“Be a man”: Raheim Sanders on juggling fatherhood while being one of the best running backs in the country

  • Arkansas running back Raheim Sanders sits down for an exclusive interview with PFF.
  • One of the best running backs in college football and the NFL draft: Sanders is my No. 3 returning running back in the country and looks like one of the top running back prospects in the 2024 NFL Draft.
  • They don’t call him “Rocket” for nothing: The speedy Sanders tied for second among Power Five backs last year with 16 carries that went for 20-plus yards.
Estimated reading time: 5 minutes

Long before Raheim Sanders was leaving SEC defenders in the dust, he was doing the same to the defensive players in his Rockledge, Florida community. On one run early in his football career, he earned a nickname that he’s carried ever since. 

“When I first got my nickname, ‘Rocket,’ I was probably around seven [years old],” Sanders said in an exclusive interview with PFF. “What’s crazy is the team that I was on was called the Rockets. I scored my first touchdown, nobody touched me. I was fast and showed off a little burst. A little 70-yard touchdown. My head coach gave me the nickname after that.”

That game-breaking speed transferred from the gridiron over to the track. While short-lived, Sanders’ career as a sprinter was enough to show just how insane his juice is.



“In high school, my mom always wanted me to run track,” he said. “But my high school coach always told me that I wouldn’t have time between football and basketball. When COVID happened and we were told we couldn’t go on college visits, I actually did track practice like two or three times. That weekend, I had a meet and I ran the 100-meter dash. They shot the gun and I fell off the blocks. But I kept going and still got first place. That was the only time I really ran. I had to prove something because in high school, I was pretty big. Guys didn’t think I was faster than them.”

The then 6-foot-2, 210-pound high school senior was listed as a four-star athlete in the 2021 class and held offers from major programs like Oklahoma, Florida State and Miami (FL). However, Sanders was more excited about playing against the powerhouses in college football rather than playing for them.

“I always wanted to play against the Alabamas and the LSUs,” he said. “I wanted to change the team I’m on instead of being on a big-name team. I wanted to be around some unknown guys that changed a team. When I first got my call from Arkansas, I was in the restroom getting ready for a basketball game. It was just the feeling over the phone and how much love they were showing that made me want to go there.”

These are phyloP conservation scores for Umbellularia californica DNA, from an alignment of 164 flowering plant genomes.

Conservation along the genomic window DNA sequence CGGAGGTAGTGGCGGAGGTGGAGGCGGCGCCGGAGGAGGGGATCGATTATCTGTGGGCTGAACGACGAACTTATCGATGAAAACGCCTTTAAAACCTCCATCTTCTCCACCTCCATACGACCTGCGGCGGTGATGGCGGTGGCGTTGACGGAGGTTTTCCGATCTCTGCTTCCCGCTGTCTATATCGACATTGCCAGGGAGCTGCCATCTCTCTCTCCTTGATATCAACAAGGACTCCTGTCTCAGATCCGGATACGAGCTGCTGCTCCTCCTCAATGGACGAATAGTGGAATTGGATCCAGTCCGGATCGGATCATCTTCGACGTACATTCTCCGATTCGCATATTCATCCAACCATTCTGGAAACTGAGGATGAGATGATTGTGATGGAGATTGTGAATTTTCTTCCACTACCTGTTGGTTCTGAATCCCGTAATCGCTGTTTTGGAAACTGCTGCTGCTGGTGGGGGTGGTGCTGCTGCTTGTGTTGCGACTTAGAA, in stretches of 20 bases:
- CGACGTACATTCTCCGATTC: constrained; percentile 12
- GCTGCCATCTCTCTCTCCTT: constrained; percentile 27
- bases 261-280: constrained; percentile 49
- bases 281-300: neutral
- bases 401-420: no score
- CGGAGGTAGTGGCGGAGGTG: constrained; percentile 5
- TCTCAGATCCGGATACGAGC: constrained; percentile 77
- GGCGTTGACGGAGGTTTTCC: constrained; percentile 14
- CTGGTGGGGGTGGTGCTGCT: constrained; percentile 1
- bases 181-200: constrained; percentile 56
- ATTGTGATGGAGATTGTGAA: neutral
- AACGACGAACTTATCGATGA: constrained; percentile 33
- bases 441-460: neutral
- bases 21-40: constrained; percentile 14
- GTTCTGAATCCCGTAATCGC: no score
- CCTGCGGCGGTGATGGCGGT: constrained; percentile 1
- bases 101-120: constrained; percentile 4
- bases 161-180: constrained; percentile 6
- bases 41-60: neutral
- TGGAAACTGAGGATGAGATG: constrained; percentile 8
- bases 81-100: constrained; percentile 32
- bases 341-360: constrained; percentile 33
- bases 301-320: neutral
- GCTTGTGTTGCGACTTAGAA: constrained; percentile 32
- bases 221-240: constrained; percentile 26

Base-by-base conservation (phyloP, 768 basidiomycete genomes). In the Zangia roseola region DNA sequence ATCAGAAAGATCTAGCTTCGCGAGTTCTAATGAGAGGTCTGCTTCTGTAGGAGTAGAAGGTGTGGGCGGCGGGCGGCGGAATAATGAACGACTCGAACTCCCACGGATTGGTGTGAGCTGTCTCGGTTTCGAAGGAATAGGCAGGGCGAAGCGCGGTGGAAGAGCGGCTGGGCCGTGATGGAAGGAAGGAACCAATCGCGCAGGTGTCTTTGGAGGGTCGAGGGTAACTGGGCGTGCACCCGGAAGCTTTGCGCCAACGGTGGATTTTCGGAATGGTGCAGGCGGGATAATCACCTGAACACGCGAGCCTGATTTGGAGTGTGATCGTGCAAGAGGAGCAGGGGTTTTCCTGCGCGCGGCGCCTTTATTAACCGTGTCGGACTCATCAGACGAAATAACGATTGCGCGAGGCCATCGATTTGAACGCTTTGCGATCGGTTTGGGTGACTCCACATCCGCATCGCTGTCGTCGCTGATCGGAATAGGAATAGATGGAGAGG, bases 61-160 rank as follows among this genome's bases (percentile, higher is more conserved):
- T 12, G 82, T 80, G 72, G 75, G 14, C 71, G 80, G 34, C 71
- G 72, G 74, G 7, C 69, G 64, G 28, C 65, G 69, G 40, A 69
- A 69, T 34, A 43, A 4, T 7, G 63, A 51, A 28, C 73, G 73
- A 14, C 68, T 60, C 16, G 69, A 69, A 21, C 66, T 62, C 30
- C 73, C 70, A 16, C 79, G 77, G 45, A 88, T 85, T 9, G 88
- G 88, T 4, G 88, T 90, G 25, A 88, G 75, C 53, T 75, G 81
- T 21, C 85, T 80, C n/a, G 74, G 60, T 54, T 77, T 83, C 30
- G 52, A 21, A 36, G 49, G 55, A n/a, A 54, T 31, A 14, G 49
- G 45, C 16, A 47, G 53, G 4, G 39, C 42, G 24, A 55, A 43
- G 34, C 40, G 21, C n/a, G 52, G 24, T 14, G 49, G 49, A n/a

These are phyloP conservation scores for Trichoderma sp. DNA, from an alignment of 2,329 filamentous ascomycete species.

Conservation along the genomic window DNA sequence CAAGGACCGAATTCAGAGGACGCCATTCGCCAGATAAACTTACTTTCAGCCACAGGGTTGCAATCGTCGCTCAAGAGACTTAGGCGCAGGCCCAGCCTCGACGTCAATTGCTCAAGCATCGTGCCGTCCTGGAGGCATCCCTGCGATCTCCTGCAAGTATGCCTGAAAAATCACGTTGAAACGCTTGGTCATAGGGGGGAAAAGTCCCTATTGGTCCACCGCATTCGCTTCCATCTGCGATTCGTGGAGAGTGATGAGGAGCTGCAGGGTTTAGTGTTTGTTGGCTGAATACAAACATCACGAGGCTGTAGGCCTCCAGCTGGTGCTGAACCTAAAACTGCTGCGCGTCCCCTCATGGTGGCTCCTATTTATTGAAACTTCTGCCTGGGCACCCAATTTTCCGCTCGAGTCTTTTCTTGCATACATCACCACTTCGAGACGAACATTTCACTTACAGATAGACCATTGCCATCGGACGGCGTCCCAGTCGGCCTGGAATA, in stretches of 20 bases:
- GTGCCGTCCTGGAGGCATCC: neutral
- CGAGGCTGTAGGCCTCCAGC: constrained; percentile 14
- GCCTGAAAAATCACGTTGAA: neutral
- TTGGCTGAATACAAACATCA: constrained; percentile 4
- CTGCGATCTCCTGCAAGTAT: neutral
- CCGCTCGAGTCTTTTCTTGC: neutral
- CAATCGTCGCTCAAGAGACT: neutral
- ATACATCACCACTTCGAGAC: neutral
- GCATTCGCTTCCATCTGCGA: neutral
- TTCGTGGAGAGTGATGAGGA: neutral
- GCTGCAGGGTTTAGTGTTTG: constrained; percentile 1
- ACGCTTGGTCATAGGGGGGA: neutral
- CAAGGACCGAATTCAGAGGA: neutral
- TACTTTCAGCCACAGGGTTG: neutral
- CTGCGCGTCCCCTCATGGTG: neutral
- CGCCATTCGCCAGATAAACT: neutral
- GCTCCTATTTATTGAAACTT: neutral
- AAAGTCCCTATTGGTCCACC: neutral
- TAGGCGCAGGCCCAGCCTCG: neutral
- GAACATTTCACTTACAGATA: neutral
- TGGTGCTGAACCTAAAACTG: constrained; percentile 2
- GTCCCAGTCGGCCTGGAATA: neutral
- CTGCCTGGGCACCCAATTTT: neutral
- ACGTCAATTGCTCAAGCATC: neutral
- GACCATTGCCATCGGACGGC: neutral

As a true freshman in 2021, Sanders ran for 578 yards on 114 attempts, earning a 74.2 rushing grade in the process. He broke out in a major way this past season, rushing for the sixth-most yards in the Power Five (1,466) and improving his rushing grade to an 87.4 mark. Despite being a bigger back at 237 pounds, “Rocket” tied for the second-most 20-plus yard carries in the Power Five (16).

“Rocket, of course, comes with speed,” Sanders said. “When you get to the next level, it’s not all about the speed though. It’s about knowing what I have in front of me. My first year, I second-guessed myself. [This past season,] I was going for the first move and not second-guessing myself. I was just more comfortable. The more comfortable you are, the easier you’ll learn things and attack them.”

Keeping Sanders focused is a dry-erase board in his room where he keeps his goals. For the longest time, he had one goal written on there:

“Be a man.”

“Being a man is just pouring out your abilities to make the next guy better,” Sanders said. “Being a man is just helping people around you and controlling what you can control in life.”

Now, Sanders has another simple phrase written on his board.

“My main goal is, ‘You can do it,’” he said. “Everybody has bad days where they don’t want to wake up or do certain things. Writing that down keeps me motivated.”

Also keeping Sanders motivated is his young son, Raheim Jr.

“With me not seeing him 24/7, he inspires me in a pretty big way,” Sanders said. “He definitely plays a big part in this. Of course, it’s a lot. But it’s a different type of love when you have a little one. With him in my life, he pushes me more. It’s really just time management. Pouring time into him, pouring time into the game and pouring in time with my family.”

When asked if his son will follow in his father’s footsteps and become a top prospect in the NFL Draft, Sanders’ eyes lit up.

“Oh yeah, oh yeah,” he said with a laugh. “I’ll put my son in every sport but I’m going to fight for football to be the first one.” 

Before Rocket Jr. captivates the college football world in 2040, he’ll have to settle for watching his father’s college and NFL career first.

Safety worth way more than 2 points. Help protect your family with fast, free will.
Sponsor
College Featured Tools
  • Power Rankings are PFF’s NCAA power ratings based on weekly player grades in each facet of play. These power rankings are adjusted based on coach, quarterback and the market each season.

    Available with

  • PFF's exclusive metrics provide matchup previews, position rankings, grades, and snap counts.

    Available with

  • Our exclusive database, featuring the most in-depth collection of NCAA player performance data.

    Available with

Subscriptions

Unlock the 2023 Fantasy Draft Kit, with League Sync, Live Draft Assistant, PFF Grades & Data Platform that powers all 32 Pro Teams

$31 Draft Kit Fee + $8.99/mo
OR
$89.88/yr + FREE Draft Kit